Bronzes rising from the ashes

This is a tale of woe that fortunately had a good ending for 3 of my original pieces. I suspect there are a good number of you out there that have never even seen these 3 pieces.

The Kilimanjaro Bull is three feet high and was the very first Elephant I sculpted but I don’t display it anymore. It is too heavy to haul around as are the wall mount and the giraffe. Time has marched on and Di and I don’t have the strength to handle these at the shows.

So herewith the tale. One of the foundries I have used for years burned down this year. Cal Paulson’s Billings Bronze was nearly burned to the ground. Thankfully no one was hurt and few losses of art occurred but there was really not much left.

The patina room was destroyed and much of the equipment was also burned. Sometime ago, Cal cast two Kilimanjaro Study wall mounts, one Kilimanjaro Bull as well as Rain Dancer, a four foot tall giraffe and they were just there when the fire went through.

Mercifully, the flames were not hot enough to melt or damage the bronze. On my way back from the Bozeman foundry last month I stopped by to collect the two heads and the Giraffe. The Kilimanjaro Bull however, will be on its way to be displayed and perhaps sold at the African Oasis in Dillion, Montana in the next few weeks or so.

Back from the dead

Cal had to patina the heads with rudimentary bits and pieces and used a fork lift to raise the pieces so we could get it done. We managed to find a little bottle of silver nitrate which is the foundation chemical he has always used to patina the Elephant. The darker colors were the usual ferric oxides he uses which is easy to make by putting a kilo of nails in a gallon of sulphuric acid and let the nails dissolve so we had plenty of that. Cal had his pump pot with the potash mixture so we had no problem with that either. The sequence is to put potash on the raw bronze and to highlight the high bits with a blue pad which is like a nylon pot scourer and then heat the whole thing with the blow torch which he had because it survived the fire but the bottle of course had exploded so he had another one or two brought in. We worked in a room across the street from the original Foundry. It was very hot work in that summer heat so naturally a few beers assisted in the improvisations we had to make.

Kilimanjaro Bull
Elephant head wall mount

I was glad to have the chance to work with Cal on these original pieces. A lot of water under the bridge for the two of us and it felt like we had gone full circle. Cal, the foundry and I go right back to when I very first arrived in the USA to become a full-time sculptor.

And there we shall leave this tale…

If you might be interested in the sculptures, do get in touch. Otherwise be on the lookout for some new work before we go to Australia in late October to visit our grandchildren and, of course, their parents.

And don’t forget that we are going to be at the Cottonwood Art Festival in Richardson, TX on October 6th and 7th. A new show for us which we are very much looking forward to attending so if you’re in the area don’t forget to come over and say hello.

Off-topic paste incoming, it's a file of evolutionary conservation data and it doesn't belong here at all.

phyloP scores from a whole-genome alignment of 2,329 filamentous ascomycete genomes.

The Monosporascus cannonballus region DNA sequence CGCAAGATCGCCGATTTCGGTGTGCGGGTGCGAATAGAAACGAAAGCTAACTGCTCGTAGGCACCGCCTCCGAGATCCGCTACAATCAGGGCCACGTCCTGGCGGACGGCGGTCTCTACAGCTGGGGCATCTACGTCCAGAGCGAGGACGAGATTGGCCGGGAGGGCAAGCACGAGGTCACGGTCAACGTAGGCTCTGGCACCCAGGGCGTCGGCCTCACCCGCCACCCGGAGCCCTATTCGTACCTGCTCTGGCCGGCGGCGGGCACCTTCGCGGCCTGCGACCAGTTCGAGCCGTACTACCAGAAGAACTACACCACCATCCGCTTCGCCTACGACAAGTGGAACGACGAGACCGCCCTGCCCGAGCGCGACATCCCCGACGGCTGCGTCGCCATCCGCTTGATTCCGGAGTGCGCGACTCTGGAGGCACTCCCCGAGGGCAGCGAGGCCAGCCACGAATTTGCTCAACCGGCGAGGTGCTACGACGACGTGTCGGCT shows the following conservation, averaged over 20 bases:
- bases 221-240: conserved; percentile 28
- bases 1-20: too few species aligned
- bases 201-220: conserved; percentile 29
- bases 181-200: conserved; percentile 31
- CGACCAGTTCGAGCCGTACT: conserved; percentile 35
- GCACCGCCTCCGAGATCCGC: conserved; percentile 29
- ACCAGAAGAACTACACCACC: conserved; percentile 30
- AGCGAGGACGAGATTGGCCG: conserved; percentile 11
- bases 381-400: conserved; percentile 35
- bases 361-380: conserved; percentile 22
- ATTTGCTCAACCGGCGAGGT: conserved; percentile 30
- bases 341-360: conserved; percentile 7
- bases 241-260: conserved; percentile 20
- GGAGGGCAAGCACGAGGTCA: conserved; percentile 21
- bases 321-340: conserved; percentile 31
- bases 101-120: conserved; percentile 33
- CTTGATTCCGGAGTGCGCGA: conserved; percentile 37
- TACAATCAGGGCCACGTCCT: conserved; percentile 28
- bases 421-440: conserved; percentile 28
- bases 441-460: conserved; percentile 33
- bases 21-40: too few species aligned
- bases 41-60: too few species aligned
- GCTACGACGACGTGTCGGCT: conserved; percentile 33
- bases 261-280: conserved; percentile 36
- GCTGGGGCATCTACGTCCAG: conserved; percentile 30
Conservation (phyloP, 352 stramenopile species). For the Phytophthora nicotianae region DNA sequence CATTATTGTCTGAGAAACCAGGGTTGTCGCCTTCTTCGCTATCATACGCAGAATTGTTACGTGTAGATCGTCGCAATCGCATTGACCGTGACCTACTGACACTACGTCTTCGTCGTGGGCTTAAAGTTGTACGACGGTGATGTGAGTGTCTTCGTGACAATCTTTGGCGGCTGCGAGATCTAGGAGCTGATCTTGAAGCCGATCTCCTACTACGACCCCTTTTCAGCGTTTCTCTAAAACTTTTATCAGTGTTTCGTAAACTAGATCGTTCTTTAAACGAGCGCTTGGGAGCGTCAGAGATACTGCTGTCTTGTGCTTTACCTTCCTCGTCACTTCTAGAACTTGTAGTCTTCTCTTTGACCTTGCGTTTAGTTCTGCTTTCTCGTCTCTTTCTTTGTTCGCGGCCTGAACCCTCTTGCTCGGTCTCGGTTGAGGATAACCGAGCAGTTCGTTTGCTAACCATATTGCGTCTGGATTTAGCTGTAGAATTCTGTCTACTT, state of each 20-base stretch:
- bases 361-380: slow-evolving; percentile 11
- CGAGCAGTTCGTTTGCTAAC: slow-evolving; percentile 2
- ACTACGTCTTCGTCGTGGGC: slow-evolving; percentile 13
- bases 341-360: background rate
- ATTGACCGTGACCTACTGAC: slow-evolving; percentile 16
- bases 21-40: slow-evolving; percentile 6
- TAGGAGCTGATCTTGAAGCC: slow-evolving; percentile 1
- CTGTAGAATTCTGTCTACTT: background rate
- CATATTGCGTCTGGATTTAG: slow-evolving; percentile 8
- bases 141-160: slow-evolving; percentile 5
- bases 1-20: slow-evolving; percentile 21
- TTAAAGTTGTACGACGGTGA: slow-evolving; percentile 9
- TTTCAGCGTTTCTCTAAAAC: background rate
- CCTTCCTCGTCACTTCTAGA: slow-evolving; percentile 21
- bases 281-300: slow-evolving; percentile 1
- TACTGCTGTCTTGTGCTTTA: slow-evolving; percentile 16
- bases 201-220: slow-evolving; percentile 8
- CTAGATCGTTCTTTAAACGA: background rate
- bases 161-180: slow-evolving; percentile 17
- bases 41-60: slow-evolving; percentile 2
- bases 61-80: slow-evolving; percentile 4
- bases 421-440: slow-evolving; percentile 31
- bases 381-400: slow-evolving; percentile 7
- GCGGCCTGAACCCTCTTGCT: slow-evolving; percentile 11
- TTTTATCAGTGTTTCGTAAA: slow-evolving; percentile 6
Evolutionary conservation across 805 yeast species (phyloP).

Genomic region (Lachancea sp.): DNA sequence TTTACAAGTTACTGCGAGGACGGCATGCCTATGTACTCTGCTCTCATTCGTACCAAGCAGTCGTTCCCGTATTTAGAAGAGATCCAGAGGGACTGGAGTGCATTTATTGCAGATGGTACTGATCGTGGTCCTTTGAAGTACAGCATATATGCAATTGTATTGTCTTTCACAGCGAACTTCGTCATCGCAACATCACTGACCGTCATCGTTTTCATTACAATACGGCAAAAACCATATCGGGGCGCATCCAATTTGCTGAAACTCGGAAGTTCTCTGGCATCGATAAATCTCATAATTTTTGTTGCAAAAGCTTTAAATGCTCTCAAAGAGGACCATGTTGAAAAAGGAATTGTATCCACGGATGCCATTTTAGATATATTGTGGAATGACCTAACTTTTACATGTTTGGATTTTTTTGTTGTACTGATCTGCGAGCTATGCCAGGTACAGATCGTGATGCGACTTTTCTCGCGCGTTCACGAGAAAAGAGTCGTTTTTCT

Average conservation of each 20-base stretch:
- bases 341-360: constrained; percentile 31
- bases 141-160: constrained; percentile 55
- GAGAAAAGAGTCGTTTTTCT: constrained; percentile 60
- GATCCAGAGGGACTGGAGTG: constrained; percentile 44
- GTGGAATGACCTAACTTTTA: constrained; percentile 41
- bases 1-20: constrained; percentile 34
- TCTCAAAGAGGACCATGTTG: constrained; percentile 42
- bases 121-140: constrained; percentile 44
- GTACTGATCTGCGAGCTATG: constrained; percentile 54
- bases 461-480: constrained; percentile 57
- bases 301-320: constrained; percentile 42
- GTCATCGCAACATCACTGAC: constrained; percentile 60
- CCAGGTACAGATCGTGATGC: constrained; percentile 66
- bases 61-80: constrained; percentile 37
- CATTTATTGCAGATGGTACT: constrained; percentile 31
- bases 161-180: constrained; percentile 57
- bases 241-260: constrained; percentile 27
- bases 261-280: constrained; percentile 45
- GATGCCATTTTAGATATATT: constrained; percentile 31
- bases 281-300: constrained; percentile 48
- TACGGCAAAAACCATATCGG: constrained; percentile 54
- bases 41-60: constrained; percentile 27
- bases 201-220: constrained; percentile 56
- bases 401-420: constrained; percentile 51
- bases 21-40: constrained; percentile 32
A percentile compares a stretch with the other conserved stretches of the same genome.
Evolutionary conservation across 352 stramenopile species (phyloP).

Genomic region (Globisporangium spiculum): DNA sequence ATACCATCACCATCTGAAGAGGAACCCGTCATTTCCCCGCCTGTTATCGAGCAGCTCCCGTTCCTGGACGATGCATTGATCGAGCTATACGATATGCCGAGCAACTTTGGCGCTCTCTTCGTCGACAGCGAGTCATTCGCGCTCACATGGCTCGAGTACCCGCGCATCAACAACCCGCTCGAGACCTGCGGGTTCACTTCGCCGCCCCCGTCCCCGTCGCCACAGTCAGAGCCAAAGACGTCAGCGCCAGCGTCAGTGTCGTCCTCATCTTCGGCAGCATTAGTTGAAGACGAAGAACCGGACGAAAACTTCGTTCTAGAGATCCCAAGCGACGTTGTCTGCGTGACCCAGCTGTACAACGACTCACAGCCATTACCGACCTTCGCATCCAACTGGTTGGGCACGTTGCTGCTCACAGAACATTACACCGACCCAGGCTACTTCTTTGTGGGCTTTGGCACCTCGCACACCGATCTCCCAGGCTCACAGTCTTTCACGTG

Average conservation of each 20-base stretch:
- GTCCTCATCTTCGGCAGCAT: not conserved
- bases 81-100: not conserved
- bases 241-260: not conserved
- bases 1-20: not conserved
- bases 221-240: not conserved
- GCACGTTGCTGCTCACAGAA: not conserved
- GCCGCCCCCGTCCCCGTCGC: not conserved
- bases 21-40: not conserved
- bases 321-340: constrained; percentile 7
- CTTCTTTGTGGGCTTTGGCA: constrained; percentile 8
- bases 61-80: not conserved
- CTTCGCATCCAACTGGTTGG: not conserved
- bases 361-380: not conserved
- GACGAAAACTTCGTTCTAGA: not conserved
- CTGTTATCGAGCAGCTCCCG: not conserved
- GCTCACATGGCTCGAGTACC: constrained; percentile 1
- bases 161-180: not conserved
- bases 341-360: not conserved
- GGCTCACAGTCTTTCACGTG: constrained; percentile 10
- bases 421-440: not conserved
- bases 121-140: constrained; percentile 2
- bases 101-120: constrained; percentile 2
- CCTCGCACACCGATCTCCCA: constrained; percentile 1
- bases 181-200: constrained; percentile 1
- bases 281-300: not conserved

Until next time, JT

2019-09-03T18:01:46-04:00September 12th, 2018|Elephant, Large, News|

Belligerence is here – all 250lbs of it…

Well, we took time about it, Belligerence and I – and now the time has come to bring you my most ambitious sculpture to date.

Six buffalo bulls on a termite mound, tightly packed, multiple levels, dynamic poses – a piece that took months of work but I wanted to raise the bar and aim higher. I wanted to dig deeper into my head-space than ever before with a buffalo sculpture. You can see the result here.

This is an edition of 7. Miles White, who commissioned the Stag, took Belligerence while it was still in the clay so the first one has already gone to Illinois.

I hope you enjoy it as much as I enjoyed sculpting it.

2019-08-07T22:14:26-04:00November 30th, 2016|Buffalo, Large, News|

A new Buffalo Sculpture

After The War Department sold out in Dallas last year it was clear that another large-scale multifaceted buffalo sculpture was called for and so – never one to avoid taking on a big challenge – herewith my latest offering still in the clay.

At this stage I can only guess at how heavy the piece will be and I will be keeping the edition number very low. A sixth buffalo will be added to the back and then all the texturing and detailing will be applied.

My daughter Georgie, and quite possibly my harshest critic (being an artist herself), calls this sculpture one of my “signature pieces.” I am under firm instruction to “stick to my knitting” and just let the piece do the talking – let the buffalo speak for themselves.

Yet to name it of course, but watch this space…

2019-07-29T01:17:07-04:00January 5th, 2016|Buffalo, Large, News|

Red Stag at the Deer Path Inn

I spent a good chunk of 2015 sculpting a life-size red stag and an accompanying bust. The stag now has pride of place in the Deer Path Inn garden and the bust hangs in the English Room. A visit is highly recommended – a stunning setting, excellent cuisine and top-level service. Many thanks to the team at the Inn for their support and enthusiasm for the project and none of this would have been possible without Cal and Rane Paulson from Billings Bronze in Montana for coming down to North Carolina and making the mould, the casting and then assistance with the final installation at the Inn.

2019-07-24T17:32:38-04:00January 4th, 2016|Commission, Large, News|